The philosopher Karl Popper once described an interesting phenomenon in his 1945 work, “The Open Society and Its Enemies Vol. 1.” Though the work as a whole is incredibly flawed, one concept remains poignant and, now more than ever, relevant: the paradox of tolerance. On this he writes, “If we extend unlimited tolerance even to those who are intolerant, if we are not prepared to defend a tolerant society against the onslaught of the intolerant, then the tolerant will be destroyed, and tolerance with them. ” He goes on to say that he does not advocate for the automatic suppression of all intolerant philosophies. However, he says that if necessary, society should claim the right to suppress the intolerant who will not listen to rational argument by force; in other words, we should claim the right to intolerance for the sake of tolerance.
One of the prime examples of this paradox can be found in the United States’ response (or lack thereof) to the Nazi regime’s persecution of the Jewish people in Europe. American history classrooms love to paint the U.S. and its allies as heroes, and while this is partially true, one thing that history classrooms often omit is the fact that the United States and allies were aware of what the Nazis were doing for years (the U.S. also did things like deny thousands of Jewish refugees asylum, but that’s a topic for another piece). They tolerated the intolerant.
As a result, around 6 million European Jews were murdered, constituting two-thirds of the Jewish population of Europe at the time, not to mention the other disenfranchised populations who were targeted, including Romani people, disabled people, gay men, Afro-Germans and other groups deemed “inferior.” The only reason the Holocaust was put to an end was because of years of devastating war, not because we held hands with the Nazis and sang “Kumbaya.” We realized, much too late, that the intolerant could no longer be tolerated.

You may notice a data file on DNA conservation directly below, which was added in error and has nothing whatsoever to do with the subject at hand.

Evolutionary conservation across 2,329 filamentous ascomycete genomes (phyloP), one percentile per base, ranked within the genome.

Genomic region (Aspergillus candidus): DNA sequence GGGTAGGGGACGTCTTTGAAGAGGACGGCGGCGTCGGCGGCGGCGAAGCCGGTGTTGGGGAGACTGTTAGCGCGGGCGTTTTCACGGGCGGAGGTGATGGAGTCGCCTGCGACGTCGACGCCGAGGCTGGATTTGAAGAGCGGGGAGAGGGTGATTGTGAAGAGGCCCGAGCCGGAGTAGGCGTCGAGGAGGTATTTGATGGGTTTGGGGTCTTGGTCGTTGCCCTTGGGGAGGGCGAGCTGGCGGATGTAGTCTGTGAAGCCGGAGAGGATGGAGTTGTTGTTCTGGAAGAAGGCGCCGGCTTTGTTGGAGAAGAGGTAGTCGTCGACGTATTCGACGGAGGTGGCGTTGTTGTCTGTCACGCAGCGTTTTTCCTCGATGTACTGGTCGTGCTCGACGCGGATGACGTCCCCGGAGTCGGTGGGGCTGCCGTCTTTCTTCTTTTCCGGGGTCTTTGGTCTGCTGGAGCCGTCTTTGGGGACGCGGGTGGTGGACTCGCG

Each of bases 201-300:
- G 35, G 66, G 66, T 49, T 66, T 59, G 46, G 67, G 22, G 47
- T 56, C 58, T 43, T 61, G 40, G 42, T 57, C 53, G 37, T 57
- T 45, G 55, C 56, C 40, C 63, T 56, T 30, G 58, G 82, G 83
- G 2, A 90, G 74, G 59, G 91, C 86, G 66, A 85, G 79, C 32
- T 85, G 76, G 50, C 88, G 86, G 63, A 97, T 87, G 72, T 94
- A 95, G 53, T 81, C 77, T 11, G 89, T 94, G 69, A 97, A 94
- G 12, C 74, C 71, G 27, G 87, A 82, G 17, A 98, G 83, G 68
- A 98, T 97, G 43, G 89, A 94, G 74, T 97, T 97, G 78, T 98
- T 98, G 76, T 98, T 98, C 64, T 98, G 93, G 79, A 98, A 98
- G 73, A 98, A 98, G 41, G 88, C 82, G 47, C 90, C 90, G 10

Given the terrifying uptick in outspoken Nazism in recent years, the idea that we should listen to, reason with and humanize the current iteration of Nazis displays a complete lack of understanding of history. Quite frankly, it’s ridiculous, ignorant and enormously privileged.
I am a mentally disabled, gender non-conforming, lesbian woman of color. Most of my friends and loved ones fall into at least one or more of the same or similar boxes. I am – we are –everything that Nazis hate. I personally do not have the time or energy to attempt to engage in “civil discourse” with people whose entire ideology is based on eliminating me and the people I love from the world. I can’t afford to “be the bigger person” when I am constantly terrified for my future in the era of Donald Trump and Rodrigo Duterte and Marine le Pen; when I am constantly terrified to do something as simple as hold hands with my partner or use the bathroom; when I am constantly terrified about the looks people give me in public that may or may not turn into physical altercations; when I am constantly terrified of becoming another statistic, another hashtag, another martyr.
But even though I am constantly terrified, my desire to live authentically as I am outweighs my fear. I refuse to compromise myself for the comfort of my oppressors. I can only afford to defend myself.
I’ll end this piece with a quote from the great philosopher Aldo Raine: “Nazi ain't got no humanity. They're the foot soldiers of a Jew-hatin', mass murderin' maniac and they need to be dee-stroyed.”
The views and opinions expressed in the Editorial section are those of the authors of the articles. They are not an endorsement of the views of The Chronicle or its staff. The Chronicle does not discriminate based on the opinions of the authors. The Chronicle reserves the right to not publish any piece that does not meet our editorial standards.